Northernmost Danish island turns out to be a dirty iceberg
Danish and Swiss surveyors have uncovered the mystery of the northernmost island of Greenland, Qeqertaq Avannarleq. It turned out not to be an island but a large, grounded iceberg.
A small island – 30 by 60 meters – was found in July 2021 off the northern coast of Greenland beyond the Arctic Circle. Its discoverers took it for a full-fledged island and called it the northernmost point of land – Qeqertaq Avannarleq – which means “the northernmost island” in Greenlandic.
The discoverers were misled by the fact that the iceberg was covered with gravel, which is why it resembled dry land. According to scientists’ latest research, the iceberg probably calved off a nearby glacier. It was covered with gravel due to landslides, as a result of which huge chunks of ice broke away from the parent body.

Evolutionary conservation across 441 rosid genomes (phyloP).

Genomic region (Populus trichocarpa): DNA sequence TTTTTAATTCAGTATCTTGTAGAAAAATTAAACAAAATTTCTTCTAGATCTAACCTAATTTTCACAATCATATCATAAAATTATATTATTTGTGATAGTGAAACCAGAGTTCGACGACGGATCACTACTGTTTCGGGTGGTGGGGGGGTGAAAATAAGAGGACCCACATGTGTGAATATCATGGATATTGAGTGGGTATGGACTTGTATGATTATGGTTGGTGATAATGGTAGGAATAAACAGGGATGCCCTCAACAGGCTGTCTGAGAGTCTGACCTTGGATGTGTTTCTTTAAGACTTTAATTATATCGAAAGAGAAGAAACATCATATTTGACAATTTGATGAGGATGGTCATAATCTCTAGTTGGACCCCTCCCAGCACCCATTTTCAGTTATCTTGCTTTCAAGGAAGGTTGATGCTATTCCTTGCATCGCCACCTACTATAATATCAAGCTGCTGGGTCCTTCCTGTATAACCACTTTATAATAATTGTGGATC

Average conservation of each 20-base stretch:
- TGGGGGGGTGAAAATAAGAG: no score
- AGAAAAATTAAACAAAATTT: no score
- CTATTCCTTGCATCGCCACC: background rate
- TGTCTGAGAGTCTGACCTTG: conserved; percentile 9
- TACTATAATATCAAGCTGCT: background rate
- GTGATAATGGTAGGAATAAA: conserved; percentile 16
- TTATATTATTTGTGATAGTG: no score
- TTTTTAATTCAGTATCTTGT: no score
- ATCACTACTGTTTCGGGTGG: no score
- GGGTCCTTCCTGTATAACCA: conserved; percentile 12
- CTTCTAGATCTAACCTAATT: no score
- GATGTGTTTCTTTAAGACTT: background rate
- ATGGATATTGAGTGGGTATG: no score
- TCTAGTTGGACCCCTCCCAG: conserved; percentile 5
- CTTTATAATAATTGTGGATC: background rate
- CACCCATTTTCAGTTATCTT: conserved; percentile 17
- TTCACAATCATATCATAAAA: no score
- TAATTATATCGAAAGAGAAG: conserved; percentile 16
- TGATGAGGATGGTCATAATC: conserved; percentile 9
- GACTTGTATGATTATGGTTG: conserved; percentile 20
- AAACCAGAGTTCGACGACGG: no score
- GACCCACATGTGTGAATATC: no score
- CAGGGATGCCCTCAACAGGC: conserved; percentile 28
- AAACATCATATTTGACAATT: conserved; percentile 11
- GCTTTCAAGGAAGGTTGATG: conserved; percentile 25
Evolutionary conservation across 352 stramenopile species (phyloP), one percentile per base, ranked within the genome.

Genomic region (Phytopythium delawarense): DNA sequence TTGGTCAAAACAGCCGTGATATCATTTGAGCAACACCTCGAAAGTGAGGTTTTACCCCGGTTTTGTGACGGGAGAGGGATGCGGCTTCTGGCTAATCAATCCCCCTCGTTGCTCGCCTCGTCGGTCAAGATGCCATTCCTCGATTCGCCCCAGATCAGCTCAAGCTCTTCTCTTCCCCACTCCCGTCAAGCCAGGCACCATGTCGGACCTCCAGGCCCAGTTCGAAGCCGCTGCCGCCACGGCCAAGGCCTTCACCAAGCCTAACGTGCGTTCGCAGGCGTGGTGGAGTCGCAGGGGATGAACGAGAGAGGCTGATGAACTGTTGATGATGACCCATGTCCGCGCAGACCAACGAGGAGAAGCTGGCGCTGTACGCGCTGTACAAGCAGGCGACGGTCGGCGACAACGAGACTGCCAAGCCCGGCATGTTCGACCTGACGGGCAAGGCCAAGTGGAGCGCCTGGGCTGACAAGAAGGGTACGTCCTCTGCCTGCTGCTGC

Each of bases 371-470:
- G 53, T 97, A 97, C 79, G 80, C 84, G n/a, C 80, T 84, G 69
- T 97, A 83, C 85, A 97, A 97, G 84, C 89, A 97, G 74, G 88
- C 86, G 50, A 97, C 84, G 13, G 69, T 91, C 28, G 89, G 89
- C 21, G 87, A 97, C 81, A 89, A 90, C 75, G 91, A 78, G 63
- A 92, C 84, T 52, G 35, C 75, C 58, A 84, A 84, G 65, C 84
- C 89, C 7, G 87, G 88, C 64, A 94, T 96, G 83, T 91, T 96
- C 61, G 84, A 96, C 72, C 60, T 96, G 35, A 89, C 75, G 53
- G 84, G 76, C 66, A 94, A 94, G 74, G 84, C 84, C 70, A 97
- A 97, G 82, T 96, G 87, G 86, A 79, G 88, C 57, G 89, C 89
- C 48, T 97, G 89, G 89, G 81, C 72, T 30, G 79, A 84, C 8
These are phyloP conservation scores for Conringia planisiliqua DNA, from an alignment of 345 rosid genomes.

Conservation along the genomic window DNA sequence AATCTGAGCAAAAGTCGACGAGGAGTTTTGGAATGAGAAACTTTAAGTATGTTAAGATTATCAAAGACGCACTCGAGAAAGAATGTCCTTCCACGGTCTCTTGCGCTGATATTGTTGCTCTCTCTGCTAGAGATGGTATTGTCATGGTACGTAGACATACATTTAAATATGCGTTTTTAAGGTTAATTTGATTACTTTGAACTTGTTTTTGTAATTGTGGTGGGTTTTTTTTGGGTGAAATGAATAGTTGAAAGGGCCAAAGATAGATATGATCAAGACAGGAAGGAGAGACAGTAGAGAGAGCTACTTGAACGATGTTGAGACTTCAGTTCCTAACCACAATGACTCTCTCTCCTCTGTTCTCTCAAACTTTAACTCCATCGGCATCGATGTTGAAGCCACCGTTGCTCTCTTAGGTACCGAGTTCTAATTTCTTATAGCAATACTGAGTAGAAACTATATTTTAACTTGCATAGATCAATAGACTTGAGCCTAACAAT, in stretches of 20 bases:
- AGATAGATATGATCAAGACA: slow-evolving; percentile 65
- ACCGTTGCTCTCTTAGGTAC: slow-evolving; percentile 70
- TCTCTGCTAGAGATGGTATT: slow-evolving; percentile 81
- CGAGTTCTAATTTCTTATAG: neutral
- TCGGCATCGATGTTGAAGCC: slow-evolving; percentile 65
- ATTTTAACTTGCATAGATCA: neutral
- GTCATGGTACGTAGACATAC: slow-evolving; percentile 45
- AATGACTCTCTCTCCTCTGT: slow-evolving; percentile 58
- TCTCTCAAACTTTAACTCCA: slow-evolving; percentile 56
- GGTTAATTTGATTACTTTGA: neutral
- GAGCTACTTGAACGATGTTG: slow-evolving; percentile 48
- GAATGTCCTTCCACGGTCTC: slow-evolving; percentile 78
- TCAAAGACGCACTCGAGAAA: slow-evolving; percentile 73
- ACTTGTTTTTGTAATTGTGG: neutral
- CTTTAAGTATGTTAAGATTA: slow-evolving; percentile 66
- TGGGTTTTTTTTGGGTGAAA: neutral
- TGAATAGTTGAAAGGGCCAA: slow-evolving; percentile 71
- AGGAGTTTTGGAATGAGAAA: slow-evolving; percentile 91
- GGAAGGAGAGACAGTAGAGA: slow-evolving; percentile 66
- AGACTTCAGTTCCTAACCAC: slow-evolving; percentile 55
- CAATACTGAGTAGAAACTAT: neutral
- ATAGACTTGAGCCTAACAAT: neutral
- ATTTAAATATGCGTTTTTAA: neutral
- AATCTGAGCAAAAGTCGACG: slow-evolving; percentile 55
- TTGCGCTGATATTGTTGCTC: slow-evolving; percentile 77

Importantly, the title of the northernmost land has been rightfully returned to Kaffeklubben Island (Coffee Club Island). It was discovered to the east of Cape Morris-Jesup on the northernmost tip of Greenland at the beginning of the last century.